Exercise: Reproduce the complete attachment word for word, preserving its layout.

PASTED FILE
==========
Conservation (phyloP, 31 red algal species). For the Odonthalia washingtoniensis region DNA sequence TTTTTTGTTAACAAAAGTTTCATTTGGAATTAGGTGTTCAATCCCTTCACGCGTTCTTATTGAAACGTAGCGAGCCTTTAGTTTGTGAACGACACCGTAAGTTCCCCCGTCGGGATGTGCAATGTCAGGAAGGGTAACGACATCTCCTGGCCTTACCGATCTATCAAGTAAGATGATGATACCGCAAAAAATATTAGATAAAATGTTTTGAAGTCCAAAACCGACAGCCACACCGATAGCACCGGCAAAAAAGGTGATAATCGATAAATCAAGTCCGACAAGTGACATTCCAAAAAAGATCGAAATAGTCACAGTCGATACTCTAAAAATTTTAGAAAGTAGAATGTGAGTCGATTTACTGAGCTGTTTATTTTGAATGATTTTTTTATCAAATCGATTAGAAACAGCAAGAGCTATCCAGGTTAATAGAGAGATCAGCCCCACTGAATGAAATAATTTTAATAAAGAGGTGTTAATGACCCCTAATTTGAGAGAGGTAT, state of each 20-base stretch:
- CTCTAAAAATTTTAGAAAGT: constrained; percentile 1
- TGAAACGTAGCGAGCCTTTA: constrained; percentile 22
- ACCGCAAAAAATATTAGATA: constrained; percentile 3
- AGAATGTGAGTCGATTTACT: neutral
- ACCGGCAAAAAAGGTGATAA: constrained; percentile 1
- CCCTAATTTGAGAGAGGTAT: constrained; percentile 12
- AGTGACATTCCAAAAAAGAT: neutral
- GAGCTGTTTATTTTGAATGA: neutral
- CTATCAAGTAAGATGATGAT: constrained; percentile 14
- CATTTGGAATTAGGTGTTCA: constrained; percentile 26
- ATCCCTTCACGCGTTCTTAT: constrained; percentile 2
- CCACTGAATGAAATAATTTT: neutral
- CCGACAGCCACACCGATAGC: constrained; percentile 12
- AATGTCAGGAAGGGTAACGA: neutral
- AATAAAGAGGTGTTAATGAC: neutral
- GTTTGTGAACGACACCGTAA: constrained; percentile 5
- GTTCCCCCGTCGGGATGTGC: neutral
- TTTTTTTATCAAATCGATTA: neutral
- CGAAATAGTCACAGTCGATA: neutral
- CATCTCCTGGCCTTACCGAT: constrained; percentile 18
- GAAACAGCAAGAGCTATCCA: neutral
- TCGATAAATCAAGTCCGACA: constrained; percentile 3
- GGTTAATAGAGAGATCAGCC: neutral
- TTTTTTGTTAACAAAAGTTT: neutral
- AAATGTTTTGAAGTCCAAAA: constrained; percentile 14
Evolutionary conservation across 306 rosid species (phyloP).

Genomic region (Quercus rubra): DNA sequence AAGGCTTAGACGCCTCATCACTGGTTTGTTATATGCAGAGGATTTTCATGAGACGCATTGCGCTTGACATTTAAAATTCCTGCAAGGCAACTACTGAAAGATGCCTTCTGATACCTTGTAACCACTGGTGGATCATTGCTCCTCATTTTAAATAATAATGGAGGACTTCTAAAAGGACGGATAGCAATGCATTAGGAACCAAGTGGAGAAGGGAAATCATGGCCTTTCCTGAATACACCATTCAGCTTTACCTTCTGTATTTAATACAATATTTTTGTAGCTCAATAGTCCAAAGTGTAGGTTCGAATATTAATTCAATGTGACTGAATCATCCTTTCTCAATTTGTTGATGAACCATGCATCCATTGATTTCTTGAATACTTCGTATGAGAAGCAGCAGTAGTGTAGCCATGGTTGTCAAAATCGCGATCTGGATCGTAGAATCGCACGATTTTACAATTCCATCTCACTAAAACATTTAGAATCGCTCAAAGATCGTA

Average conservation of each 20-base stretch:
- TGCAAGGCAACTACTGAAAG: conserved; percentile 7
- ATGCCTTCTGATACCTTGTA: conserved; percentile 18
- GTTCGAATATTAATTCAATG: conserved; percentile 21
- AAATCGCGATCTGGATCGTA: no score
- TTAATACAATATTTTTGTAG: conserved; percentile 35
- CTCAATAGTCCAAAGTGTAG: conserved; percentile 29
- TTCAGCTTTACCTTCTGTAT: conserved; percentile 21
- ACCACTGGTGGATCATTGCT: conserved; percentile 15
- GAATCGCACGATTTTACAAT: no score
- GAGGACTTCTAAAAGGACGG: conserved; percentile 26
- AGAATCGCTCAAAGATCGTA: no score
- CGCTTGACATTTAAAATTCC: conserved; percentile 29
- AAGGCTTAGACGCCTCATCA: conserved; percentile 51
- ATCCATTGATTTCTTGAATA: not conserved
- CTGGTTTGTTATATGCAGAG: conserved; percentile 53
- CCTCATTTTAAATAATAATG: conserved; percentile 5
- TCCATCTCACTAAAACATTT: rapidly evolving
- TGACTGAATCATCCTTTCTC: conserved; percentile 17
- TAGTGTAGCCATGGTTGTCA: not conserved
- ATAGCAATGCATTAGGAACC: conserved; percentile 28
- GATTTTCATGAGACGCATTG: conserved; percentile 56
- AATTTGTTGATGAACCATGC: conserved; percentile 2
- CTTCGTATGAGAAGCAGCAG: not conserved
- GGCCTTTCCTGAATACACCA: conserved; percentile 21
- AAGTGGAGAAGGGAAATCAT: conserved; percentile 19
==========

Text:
Conservation (phyloP, 31 red algal species). For the Odonthalia washingtoniensis region DNA sequence TTTTTTGTTAACAAAAGTTTCATTTGGAATTAGGTGTTCAATCCCTTCACGCGTTCTTATTGAAACGTAGCGAGCCTTTAGTTTGTGAACGACACCGTAAGTTCCCCCGTCGGGATGTGCAATGTCAGGAAGGGTAACGACATCTCCTGGCCTTACCGATCTATCAAGTAAGATGATGATACCGCAAAAAATATTAGATAAAATGTTTTGAAGTCCAAAACCGACAGCCACACCGATAGCACCGGCAAAAAAGGTGATAATCGATAAATCAAGTCCGACAAGTGACATTCCAAAAAAGATCGAAATAGTCACAGTCGATACTCTAAAAATTTTAGAAAGTAGAATGTGAGTCGATTTACTGAGCTGTTTATTTTGAATGATTTTTTTATCAAATCGATTAGAAACAGCAAGAGCTATCCAGGTTAATAGAGAGATCAGCCCCACTGAATGAAATAATTTTAATAAAGAGGTGTTAATGACCCCTAATTTGAGAGAGGTAT, state of each 20-base stretch:
- CTCTAAAAATTTTAGAAAGT: constrained; percentile 1
- TGAAACGTAGCGAGCCTTTA: constrained; percentile 22
- ACCGCAAAAAATATTAGATA: constrained; percentile 3
- AGAATGTGAGTCGATTTACT: neutral
- ACCGGCAAAAAAGGTGATAA: constrained; percentile 1
- CCCTAATTTGAGAGAGGTAT: constrained; percentile 12
- AGTGACATTCCAAAAAAGAT: neutral
- GAGCTGTTTATTTTGAATGA: neutral
- CTATCAAGTAAGATGATGAT: constrained; percentile 14
- CATTTGGAATTAGGTGTTCA: constrained; percentile 26
- ATCCCTTCACGCGTTCTTAT: constrained; percentile 2
- CCACTGAATGAAATAATTTT: neutral
- CCGACAGCCACACCGATAGC: constrained; percentile 12
- AATGTCAGGAAGGGTAACGA: neutral
- AATAAAGAGGTGTTAATGAC: neutral
- GTTTGTGAACGACACCGTAA: constrained; percentile 5
- GTTCCCCCGTCGGGATGTGC: neutral
- TTTTTTTATCAAATCGATTA: neutral
- CGAAATAGTCACAGTCGATA: neutral
- CATCTCCTGGCCTTACCGAT: constrained; percentile 18
- GAAACAGCAAGAGCTATCCA: neutral
- TCGATAAATCAAGTCCGACA: constrained; percentile 3
- GGTTAATAGAGAGATCAGCC: neutral
- TTTTTTGTTAACAAAAGTTT: neutral
- AAATGTTTTGAAGTCCAAAA: constrained; percentile 14
Evolutionary conservation across 306 rosid species (phyloP).

Genomic region (Quercus rubra): DNA sequence AAGGCTTAGACGCCTCATCACTGGTTTGTTATATGCAGAGGATTTTCATGAGACGCATTGCGCTTGACATTTAAAATTCCTGCAAGGCAACTACTGAAAGATGCCTTCTGATACCTTGTAACCACTGGTGGATCATTGCTCCTCATTTTAAATAATAATGGAGGACTTCTAAAAGGACGGATAGCAATGCATTAGGAACCAAGTGGAGAAGGGAAATCATGGCCTTTCCTGAATACACCATTCAGCTTTACCTTCTGTATTTAATACAATATTTTTGTAGCTCAATAGTCCAAAGTGTAGGTTCGAATATTAATTCAATGTGACTGAATCATCCTTTCTCAATTTGTTGATGAACCATGCATCCATTGATTTCTTGAATACTTCGTATGAGAAGCAGCAGTAGTGTAGCCATGGTTGTCAAAATCGCGATCTGGATCGTAGAATCGCACGATTTTACAATTCCATCTCACTAAAACATTTAGAATCGCTCAAAGATCGTA

Average conservation of each 20-base stretch:
- TGCAAGGCAACTACTGAAAG: conserved; percentile 7
- ATGCCTTCTGATACCTTGTA: conserved; percentile 18
- GTTCGAATATTAATTCAATG: conserved; percentile 21
- AAATCGCGATCTGGATCGTA: no score
- TTAATACAATATTTTTGTAG: conserved; percentile 35
- CTCAATAGTCCAAAGTGTAG: conserved; percentile 29
- TTCAGCTTTACCTTCTGTAT: conserved; percentile 21
- ACCACTGGTGGATCATTGCT: conserved; percentile 15
- GAATCGCACGATTTTACAAT: no score
- GAGGACTTCTAAAAGGACGG: conserved; percentile 26
- AGAATCGCTCAAAGATCGTA: no score
- CGCTTGACATTTAAAATTCC: conserved; percentile 29
- AAGGCTTAGACGCCTCATCA: conserved; percentile 51
- ATCCATTGATTTCTTGAATA: not conserved
- CTGGTTTGTTATATGCAGAG: conserved; percentile 53
- CCTCATTTTAAATAATAATG: conserved; percentile 5
- TCCATCTCACTAAAACATTT: rapidly evolving
- TGACTGAATCATCCTTTCTC: conserved; percentile 17
- TAGTGTAGCCATGGTTGTCA: not conserved
- ATAGCAATGCATTAGGAACC: conserved; percentile 28
- GATTTTCATGAGACGCATTG: conserved; percentile 56
- AATTTGTTGATGAACCATGC: conserved; percentile 2
- CTTCGTATGAGAAGCAGCAG: not conserved
- GGCCTTTCCTGAATACACCA: conserved; percentile 21
- AAGTGGAGAAGGGAAATCAT: conserved; percentile 19